Health Equity. 2023 Feb 16;7(1):100-108. doi: 10.1089/heq.2022.0023. eCollection 2023.
BACKGROUND: Patients with language barriers suffer significant health disparities, including adverse events and poor health outcomes. While remote language services can help improve language access, these modalities remain persistently underused. The objective of this study was to understand clinician experiences and challenges using dual-handset interpreter telephones and to inform recommendations for future language access interventions.
METHODS: We conducted four focus groups with nurses (N=14) and resident physicians (N=20) to understand attitudes toward dual-handset interpreter telephones in the hospital, including general impressions, effects on communication, situations in which they did and did not use them, and impact on clinical care. Three researchers independently coded all transcripts using a constant comparative approach, meeting repeatedly to discuss coding and to reconcile differences to reach consensus.
RESULTS: We identified five salient themes, including increased language access (improved convenience, flexibility, and versatility of phones over in-person or ad hoc interpreters); effects on interpersonal processes of care (improved ability to communicate directly with patients); effects on clinical processes of care (improvements in critical patient care functions, including pain and medication management); impact on time (needing extra time for interpreted encounters and perceived delays impacting future use); and patients for whom, and circumstances in which, the dual-handset interpreter telephone is inadequate (e.g., complex discussions, hands-on instruction, or multiple speakers are present).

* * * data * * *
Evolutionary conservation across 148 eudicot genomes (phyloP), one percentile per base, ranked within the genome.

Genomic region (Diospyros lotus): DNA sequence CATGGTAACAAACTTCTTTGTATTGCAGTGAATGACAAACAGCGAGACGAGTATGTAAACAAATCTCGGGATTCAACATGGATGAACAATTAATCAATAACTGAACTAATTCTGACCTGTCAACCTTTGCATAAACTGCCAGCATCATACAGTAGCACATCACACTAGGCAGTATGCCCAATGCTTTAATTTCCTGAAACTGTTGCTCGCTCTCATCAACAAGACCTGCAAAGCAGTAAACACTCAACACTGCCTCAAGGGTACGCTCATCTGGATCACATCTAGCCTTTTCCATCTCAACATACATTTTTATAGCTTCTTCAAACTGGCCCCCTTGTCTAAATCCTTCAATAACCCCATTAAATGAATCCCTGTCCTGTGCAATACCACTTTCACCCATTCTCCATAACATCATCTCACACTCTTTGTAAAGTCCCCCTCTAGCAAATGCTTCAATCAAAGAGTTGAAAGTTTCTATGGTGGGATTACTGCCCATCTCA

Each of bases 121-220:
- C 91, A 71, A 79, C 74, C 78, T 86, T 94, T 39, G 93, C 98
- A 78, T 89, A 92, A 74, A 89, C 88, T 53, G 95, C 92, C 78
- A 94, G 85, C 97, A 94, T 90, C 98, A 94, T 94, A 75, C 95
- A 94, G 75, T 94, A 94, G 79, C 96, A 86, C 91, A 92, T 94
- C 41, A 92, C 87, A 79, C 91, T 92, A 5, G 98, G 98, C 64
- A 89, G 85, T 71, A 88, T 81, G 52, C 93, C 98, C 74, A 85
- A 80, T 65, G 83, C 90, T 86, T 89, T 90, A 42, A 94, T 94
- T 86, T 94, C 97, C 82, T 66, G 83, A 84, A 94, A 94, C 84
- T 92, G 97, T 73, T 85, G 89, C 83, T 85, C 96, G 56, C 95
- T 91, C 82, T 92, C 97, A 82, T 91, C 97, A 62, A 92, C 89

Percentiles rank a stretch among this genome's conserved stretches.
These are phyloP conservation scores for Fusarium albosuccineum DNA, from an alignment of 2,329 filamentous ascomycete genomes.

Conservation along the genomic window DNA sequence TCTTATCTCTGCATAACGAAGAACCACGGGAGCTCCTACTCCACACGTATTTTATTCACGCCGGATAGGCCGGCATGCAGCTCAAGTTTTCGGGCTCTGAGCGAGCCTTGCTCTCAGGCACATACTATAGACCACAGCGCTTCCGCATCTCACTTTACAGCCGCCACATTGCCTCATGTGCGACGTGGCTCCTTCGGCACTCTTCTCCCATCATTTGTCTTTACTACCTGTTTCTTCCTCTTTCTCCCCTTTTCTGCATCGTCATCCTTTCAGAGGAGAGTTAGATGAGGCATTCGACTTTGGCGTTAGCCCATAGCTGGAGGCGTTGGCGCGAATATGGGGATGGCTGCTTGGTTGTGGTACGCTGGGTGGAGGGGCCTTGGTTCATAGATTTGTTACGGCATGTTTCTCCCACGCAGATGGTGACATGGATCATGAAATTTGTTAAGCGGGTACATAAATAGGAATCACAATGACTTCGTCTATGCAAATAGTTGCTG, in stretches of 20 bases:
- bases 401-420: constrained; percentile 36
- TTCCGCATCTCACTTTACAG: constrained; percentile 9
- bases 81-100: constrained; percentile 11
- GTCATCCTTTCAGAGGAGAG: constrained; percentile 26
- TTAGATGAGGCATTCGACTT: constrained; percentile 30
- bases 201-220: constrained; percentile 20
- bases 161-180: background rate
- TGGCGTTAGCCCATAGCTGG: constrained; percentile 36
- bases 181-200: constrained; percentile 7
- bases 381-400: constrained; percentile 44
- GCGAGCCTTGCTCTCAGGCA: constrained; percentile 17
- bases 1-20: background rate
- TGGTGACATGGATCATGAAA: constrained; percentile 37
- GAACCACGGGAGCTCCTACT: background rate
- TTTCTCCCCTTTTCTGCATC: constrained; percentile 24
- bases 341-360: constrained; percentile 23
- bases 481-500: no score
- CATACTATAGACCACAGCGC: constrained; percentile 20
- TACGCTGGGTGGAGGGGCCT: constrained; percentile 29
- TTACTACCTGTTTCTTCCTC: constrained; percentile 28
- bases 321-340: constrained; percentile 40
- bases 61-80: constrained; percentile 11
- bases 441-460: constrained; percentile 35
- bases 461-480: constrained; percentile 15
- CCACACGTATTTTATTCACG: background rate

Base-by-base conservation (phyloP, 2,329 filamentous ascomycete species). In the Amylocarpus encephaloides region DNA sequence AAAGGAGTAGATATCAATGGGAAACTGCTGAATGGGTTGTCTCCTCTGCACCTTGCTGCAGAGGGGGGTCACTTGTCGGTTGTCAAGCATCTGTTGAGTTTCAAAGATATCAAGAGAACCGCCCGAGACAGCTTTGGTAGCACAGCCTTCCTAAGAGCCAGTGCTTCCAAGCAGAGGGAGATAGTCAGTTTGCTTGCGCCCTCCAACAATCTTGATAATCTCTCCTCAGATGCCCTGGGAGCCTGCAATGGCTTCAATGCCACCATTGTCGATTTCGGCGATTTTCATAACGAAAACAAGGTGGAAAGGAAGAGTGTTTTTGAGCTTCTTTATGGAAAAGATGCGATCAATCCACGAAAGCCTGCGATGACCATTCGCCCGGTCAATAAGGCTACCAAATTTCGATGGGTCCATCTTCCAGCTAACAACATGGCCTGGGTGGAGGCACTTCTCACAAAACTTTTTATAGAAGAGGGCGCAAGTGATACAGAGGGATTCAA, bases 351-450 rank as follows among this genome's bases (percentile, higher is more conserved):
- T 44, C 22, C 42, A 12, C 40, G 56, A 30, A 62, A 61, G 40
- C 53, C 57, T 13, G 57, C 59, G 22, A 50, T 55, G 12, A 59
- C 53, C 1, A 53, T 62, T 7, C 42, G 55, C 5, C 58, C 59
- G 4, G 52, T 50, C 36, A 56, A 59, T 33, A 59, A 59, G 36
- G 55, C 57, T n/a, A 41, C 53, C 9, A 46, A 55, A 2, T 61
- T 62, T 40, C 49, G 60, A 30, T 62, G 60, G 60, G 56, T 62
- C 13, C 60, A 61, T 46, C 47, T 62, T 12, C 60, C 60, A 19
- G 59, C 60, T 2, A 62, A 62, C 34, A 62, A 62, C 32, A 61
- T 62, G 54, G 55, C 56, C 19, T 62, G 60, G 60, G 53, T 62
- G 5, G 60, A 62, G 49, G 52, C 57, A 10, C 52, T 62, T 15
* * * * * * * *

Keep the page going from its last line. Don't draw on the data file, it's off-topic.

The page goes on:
CONCLUSIONS: Our findings indicate that clinicians value dual-handset interpretation in bridging communication barriers and highlight recommendations to guide future implementation interventions to increase the uptake of remote language services in hospital settings.